Entrenchments grew in importance through the century, and served the Ottomans well preserving their capital in several Balkan Wars. They proved their ability again at Gallipoli where under the guns of the Royal Navy they repulsed a strong Entente amphibious invasion (interesting point, this was developed by the US fifty years before).

    Napoleonic and pre Napoleonic elements remained: Frederickan firing lines , the Revolutionary/nationalist ideal citizen soldier (full of elan) (in fact his became the norm), rapid movement and application of force at the schwerpunkt (the true Napoleonic ideal) was the acme of planning, and the Prussian reforms of 1808 (creating the Great general staff) remained the gold standard.

    Increased firepower, repeating and automatic weapons, breech artillery all made entrenchment a natural resort, but it was unattractive and hard to sell. Conscription, citizen soldiers and mass armies all required active propaganda, an old idea that took new forms such as jingoism bigotry and chauvinism. The image of the citizen soldier striking at the enemy's capital sold well, images of standing in a trench while a blockade worked its evil magic did not.
    Jatte lambastes Calico Rat

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    dogukan's Avatar Praeses
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    Default Re: 19th Century American vs European Military

    Great explanation Cyclops. Thank you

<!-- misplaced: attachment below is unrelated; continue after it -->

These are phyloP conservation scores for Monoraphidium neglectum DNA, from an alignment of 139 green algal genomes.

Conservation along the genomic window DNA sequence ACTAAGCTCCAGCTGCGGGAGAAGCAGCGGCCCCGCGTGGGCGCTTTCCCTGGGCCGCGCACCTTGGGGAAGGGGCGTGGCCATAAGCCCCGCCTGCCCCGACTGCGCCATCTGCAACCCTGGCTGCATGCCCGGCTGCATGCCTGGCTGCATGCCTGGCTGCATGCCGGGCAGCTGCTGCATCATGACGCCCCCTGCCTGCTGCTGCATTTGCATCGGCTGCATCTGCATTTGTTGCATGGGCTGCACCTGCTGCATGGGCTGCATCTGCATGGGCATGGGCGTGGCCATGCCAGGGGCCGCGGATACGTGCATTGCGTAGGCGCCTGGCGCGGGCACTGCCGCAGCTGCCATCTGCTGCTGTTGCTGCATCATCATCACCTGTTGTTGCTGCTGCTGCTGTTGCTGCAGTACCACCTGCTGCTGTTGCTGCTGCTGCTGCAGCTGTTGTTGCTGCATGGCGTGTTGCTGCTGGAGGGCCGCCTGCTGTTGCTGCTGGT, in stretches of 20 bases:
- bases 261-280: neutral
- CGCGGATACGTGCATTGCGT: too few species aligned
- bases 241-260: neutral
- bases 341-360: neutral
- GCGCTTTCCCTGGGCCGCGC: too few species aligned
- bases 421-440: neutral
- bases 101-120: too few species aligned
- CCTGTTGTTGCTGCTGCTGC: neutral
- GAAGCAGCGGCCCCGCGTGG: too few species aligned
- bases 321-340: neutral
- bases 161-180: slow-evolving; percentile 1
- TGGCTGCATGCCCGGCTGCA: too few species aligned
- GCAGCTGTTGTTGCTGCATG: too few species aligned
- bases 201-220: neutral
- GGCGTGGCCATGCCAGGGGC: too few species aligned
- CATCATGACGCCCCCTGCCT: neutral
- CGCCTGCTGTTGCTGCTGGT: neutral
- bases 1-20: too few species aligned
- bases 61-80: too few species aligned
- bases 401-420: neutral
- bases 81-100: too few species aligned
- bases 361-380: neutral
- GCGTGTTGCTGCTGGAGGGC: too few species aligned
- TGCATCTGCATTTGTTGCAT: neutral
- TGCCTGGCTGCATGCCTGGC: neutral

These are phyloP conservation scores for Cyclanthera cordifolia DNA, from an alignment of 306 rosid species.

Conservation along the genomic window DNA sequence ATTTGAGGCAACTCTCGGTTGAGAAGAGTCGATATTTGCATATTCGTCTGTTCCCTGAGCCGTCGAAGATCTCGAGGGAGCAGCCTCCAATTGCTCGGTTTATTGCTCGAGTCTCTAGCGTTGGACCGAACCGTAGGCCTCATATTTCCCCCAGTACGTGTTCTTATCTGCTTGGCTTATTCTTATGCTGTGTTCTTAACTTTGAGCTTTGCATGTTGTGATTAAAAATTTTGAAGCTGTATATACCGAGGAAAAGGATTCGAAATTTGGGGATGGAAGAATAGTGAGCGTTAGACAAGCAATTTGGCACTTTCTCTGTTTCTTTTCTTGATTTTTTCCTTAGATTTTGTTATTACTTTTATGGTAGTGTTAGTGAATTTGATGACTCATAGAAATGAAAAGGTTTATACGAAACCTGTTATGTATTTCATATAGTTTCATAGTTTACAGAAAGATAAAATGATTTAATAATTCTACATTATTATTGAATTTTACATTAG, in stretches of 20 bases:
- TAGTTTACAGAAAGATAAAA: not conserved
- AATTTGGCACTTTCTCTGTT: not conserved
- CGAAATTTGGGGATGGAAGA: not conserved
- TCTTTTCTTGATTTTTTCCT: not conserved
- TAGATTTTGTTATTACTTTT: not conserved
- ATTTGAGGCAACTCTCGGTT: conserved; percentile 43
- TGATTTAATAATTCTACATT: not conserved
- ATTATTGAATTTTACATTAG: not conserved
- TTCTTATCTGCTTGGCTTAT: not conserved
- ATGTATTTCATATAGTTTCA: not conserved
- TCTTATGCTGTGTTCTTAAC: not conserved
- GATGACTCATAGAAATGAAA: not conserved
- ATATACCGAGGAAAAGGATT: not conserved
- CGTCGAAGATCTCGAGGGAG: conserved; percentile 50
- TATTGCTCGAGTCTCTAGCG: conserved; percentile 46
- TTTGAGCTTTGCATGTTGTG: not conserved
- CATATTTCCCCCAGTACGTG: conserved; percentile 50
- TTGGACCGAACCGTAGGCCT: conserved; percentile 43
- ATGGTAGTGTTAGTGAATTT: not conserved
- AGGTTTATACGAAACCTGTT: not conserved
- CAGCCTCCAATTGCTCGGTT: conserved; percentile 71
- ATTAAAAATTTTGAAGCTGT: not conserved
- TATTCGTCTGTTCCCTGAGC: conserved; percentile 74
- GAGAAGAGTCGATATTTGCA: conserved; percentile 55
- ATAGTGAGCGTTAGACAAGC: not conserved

Also, it is indeed funny but likely accurate to think that most of the glorious badass generals of the past would have likely been streaming youtube videos playing strategy games today. Many figures in high command were likely nerds of sort
    "Therefore I am not in favour of raising any dogmatic banner. On the contrary, we must try to help the dogmatists to clarify their propositions for themselves. Thus, communism, in particular, is a dogmatic abstraction; in which connection, however, I am not thinking of some imaginary and possible communism, but actually existing communism as taught by Cabet, Dézamy, Weitling, etc. This communism is itself only a special expression of the humanistic principle, an expression which is still infected by its antithesis – the private system. Hence the abolition of private property and communism are by no means identical, and it is not accidental but inevitable that communism has seen other socialist doctrines – such as those of Fourier, Proudhon, etc. – arising to confront it because it is itself only a special, one-sided realisation of the socialist principle."
    Marx to A.Ruge

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    dogukan's Avatar Praeses
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    Default Re: 19th Century American vs European Military

    Almost as if I asked him to do this for me:https://www.youtube.com/watch?v=DsStFKUNeDQ

    "Therefore I am not in favour of raising any dogmatic banner. On the contrary, we must try to help the dogmatists to clarify their propositions for themselves. Thus, communism, in particular, is a dogmatic abstraction; in which connection, however, I am not thinking of some imaginary and possible communism, but actually existing communism as taught by Cabet, Dézamy, Weitling, etc. This communism is itself only a special expression of the humanistic principle, an expression which is still infected by its antithesis – the private system. Hence the abolition of private property and communism are by no means identical, and it is not accidental but inevitable that communism has seen other socialist doctrines – such as those of Fourier, Proudhon, etc. – arising to confront it because it is itself only a special, one-sided realisation of the socialist principle."
    Marx to A.Ruge